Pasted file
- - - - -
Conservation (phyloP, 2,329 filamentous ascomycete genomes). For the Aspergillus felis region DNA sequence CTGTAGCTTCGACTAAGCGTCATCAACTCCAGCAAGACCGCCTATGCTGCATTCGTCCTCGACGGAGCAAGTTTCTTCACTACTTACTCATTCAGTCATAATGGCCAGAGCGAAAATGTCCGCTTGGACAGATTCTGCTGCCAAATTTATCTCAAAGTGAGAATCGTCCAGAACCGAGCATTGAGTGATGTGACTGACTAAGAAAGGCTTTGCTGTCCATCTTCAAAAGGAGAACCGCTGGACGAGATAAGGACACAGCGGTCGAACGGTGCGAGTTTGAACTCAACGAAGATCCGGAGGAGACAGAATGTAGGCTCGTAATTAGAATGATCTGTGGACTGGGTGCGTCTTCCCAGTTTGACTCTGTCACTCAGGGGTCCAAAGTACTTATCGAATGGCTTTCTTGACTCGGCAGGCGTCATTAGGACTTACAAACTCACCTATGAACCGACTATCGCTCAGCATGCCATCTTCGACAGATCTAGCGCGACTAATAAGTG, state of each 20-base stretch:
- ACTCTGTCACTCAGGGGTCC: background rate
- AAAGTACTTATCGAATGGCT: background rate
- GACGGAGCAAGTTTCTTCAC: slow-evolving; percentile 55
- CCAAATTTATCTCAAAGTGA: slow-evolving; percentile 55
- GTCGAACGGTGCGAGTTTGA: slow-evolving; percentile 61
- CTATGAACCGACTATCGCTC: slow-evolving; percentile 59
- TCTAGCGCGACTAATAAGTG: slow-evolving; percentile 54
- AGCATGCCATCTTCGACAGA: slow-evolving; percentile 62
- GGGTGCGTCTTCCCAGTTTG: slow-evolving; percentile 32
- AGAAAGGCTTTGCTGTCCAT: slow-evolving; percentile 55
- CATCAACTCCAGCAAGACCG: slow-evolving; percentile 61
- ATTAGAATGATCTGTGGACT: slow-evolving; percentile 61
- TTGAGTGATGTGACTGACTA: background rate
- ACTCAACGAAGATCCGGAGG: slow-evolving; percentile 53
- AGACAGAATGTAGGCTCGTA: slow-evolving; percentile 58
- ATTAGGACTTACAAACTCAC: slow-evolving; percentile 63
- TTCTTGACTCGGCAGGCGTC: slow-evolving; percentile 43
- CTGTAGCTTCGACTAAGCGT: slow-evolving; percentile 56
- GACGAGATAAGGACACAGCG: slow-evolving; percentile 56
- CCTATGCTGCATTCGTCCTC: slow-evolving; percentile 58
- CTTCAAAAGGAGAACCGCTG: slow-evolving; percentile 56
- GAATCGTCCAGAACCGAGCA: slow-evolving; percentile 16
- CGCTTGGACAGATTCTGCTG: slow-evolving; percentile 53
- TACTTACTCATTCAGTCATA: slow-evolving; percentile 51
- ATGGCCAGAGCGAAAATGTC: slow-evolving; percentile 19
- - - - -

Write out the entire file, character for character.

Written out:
Conservation (phyloP, 2,329 filamentous ascomycete genomes). For the Aspergillus felis region DNA sequence CTGTAGCTTCGACTAAGCGTCATCAACTCCAGCAAGACCGCCTATGCTGCATTCGTCCTCGACGGAGCAAGTTTCTTCACTACTTACTCATTCAGTCATAATGGCCAGAGCGAAAATGTCCGCTTGGACAGATTCTGCTGCCAAATTTATCTCAAAGTGAGAATCGTCCAGAACCGAGCATTGAGTGATGTGACTGACTAAGAAAGGCTTTGCTGTCCATCTTCAAAAGGAGAACCGCTGGACGAGATAAGGACACAGCGGTCGAACGGTGCGAGTTTGAACTCAACGAAGATCCGGAGGAGACAGAATGTAGGCTCGTAATTAGAATGATCTGTGGACTGGGTGCGTCTTCCCAGTTTGACTCTGTCACTCAGGGGTCCAAAGTACTTATCGAATGGCTTTCTTGACTCGGCAGGCGTCATTAGGACTTACAAACTCACCTATGAACCGACTATCGCTCAGCATGCCATCTTCGACAGATCTAGCGCGACTAATAAGTG, state of each 20-base stretch:
- ACTCTGTCACTCAGGGGTCC: background rate
- AAAGTACTTATCGAATGGCT: background rate
- GACGGAGCAAGTTTCTTCAC: slow-evolving; percentile 55
- CCAAATTTATCTCAAAGTGA: slow-evolving; percentile 55
- GTCGAACGGTGCGAGTTTGA: slow-evolving; percentile 61
- CTATGAACCGACTATCGCTC: slow-evolving; percentile 59
- TCTAGCGCGACTAATAAGTG: slow-evolving; percentile 54
- AGCATGCCATCTTCGACAGA: slow-evolving; percentile 62
- GGGTGCGTCTTCCCAGTTTG: slow-evolving; percentile 32
- AGAAAGGCTTTGCTGTCCAT: slow-evolving; percentile 55
- CATCAACTCCAGCAAGACCG: slow-evolving; percentile 61
- ATTAGAATGATCTGTGGACT: slow-evolving; percentile 61
- TTGAGTGATGTGACTGACTA: background rate
- ACTCAACGAAGATCCGGAGG: slow-evolving; percentile 53
- AGACAGAATGTAGGCTCGTA: slow-evolving; percentile 58
- ATTAGGACTTACAAACTCAC: slow-evolving; percentile 63
- TTCTTGACTCGGCAGGCGTC: slow-evolving; percentile 43
- CTGTAGCTTCGACTAAGCGT: slow-evolving; percentile 56
- GACGAGATAAGGACACAGCG: slow-evolving; percentile 56
- CCTATGCTGCATTCGTCCTC: slow-evolving; percentile 58
- CTTCAAAAGGAGAACCGCTG: slow-evolving; percentile 56
- GAATCGTCCAGAACCGAGCA: slow-evolving; percentile 16
- CGCTTGGACAGATTCTGCTG: slow-evolving; percentile 53
- TACTTACTCATTCAGTCATA: slow-evolving; percentile 51
- ATGGCCAGAGCGAAAATGTC: slow-evolving; percentile 19